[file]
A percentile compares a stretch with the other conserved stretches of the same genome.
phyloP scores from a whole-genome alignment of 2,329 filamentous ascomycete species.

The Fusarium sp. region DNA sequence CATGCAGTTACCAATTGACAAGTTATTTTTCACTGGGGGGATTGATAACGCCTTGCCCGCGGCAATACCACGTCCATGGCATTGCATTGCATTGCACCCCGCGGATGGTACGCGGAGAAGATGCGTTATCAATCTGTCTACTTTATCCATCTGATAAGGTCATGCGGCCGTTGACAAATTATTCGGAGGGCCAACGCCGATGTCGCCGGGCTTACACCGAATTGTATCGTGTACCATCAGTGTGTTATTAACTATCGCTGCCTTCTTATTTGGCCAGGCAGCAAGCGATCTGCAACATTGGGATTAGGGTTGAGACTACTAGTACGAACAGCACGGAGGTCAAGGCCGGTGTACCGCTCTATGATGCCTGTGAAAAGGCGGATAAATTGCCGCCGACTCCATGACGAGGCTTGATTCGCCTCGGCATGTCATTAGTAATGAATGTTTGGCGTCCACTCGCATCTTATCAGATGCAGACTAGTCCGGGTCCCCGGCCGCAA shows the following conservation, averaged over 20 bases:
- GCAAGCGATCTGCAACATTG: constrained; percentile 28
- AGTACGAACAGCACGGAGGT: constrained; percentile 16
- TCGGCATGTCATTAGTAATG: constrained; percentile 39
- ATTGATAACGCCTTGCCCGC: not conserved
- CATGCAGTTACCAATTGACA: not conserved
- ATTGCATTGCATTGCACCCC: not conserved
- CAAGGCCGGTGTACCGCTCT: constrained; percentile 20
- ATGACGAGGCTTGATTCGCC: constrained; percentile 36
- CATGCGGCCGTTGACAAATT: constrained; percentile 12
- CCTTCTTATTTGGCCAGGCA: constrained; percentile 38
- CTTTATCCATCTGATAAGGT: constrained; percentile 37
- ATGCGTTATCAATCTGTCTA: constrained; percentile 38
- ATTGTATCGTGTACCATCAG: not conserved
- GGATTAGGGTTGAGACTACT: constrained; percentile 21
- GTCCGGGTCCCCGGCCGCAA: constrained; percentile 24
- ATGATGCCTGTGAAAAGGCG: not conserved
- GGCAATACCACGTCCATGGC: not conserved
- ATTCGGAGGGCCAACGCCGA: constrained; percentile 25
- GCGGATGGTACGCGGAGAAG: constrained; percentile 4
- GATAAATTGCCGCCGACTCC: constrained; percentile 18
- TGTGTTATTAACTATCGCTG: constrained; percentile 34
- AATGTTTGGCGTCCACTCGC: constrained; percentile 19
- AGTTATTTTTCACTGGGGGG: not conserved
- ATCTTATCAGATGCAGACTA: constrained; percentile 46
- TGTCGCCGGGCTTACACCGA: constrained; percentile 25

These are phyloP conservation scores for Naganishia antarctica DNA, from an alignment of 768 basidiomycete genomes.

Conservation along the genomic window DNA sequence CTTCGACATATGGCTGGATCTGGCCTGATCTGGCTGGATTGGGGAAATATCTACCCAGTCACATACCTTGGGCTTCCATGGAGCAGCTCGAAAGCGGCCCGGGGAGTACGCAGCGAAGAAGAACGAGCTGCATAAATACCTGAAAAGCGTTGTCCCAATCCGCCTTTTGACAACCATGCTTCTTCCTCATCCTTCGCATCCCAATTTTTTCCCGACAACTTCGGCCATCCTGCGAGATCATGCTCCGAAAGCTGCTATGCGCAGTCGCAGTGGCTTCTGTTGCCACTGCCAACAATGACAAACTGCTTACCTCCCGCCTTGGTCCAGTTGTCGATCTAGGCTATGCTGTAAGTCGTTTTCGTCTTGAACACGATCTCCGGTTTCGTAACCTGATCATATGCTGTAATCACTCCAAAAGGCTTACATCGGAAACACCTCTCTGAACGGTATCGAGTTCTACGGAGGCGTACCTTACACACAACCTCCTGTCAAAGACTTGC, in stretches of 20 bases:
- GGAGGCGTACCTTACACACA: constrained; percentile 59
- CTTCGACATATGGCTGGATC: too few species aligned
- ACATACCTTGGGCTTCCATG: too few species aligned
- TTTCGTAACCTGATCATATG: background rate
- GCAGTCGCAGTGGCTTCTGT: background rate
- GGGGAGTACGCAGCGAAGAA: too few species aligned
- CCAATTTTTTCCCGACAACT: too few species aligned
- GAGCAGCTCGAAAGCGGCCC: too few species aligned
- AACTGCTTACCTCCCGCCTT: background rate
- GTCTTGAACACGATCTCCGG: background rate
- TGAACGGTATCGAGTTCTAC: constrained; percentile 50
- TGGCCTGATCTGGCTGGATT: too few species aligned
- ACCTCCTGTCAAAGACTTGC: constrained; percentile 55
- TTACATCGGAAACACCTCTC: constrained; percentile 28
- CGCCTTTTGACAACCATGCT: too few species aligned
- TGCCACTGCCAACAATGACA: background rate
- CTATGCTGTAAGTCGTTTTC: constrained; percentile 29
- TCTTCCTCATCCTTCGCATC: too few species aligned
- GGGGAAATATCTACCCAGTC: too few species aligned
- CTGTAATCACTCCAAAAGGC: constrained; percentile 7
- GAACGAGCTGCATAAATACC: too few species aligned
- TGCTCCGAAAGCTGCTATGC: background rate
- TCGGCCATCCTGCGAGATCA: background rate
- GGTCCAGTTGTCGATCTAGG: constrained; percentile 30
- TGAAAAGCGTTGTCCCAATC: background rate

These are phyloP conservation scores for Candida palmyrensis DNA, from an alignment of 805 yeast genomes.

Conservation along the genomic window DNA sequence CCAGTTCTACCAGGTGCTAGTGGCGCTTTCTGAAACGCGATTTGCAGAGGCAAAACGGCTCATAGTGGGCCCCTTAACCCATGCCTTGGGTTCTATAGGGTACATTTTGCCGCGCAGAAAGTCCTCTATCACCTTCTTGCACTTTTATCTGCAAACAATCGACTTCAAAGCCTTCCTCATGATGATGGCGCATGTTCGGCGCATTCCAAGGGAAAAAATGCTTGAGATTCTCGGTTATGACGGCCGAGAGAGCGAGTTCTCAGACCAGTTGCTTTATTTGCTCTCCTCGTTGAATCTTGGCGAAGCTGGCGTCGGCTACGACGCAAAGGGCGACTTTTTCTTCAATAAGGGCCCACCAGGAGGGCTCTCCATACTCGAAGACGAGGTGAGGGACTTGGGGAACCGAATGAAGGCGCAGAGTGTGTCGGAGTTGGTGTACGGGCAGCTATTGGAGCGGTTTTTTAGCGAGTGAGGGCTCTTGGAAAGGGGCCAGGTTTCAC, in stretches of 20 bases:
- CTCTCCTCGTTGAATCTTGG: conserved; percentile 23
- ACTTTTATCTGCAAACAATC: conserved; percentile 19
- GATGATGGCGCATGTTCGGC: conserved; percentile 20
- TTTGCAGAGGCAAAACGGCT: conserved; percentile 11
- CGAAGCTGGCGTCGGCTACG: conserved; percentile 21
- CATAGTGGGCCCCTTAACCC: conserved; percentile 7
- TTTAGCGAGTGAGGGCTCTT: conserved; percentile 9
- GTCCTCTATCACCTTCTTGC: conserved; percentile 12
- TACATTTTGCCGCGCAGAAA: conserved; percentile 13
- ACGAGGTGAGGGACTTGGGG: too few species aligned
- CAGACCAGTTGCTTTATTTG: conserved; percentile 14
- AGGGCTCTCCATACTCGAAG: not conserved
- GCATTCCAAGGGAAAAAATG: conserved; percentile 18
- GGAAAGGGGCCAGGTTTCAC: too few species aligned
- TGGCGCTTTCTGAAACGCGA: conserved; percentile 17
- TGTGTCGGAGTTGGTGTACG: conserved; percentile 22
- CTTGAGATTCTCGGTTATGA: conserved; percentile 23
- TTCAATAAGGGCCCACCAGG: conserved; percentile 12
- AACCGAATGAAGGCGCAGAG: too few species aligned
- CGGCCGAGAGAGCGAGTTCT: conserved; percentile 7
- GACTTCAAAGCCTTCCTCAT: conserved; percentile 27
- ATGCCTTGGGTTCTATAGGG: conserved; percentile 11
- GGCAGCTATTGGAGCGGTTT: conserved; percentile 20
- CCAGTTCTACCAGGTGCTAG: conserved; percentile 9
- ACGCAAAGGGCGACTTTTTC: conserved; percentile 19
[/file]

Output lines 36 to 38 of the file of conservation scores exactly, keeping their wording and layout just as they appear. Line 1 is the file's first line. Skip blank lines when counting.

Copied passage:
- GGGGAGTACGCAGCGAAGAA: too few species aligned
- CCAATTTTTTCCCGACAACT: too few species aligned
- GAGCAGCTCGAAAGCGGCCC: too few species aligned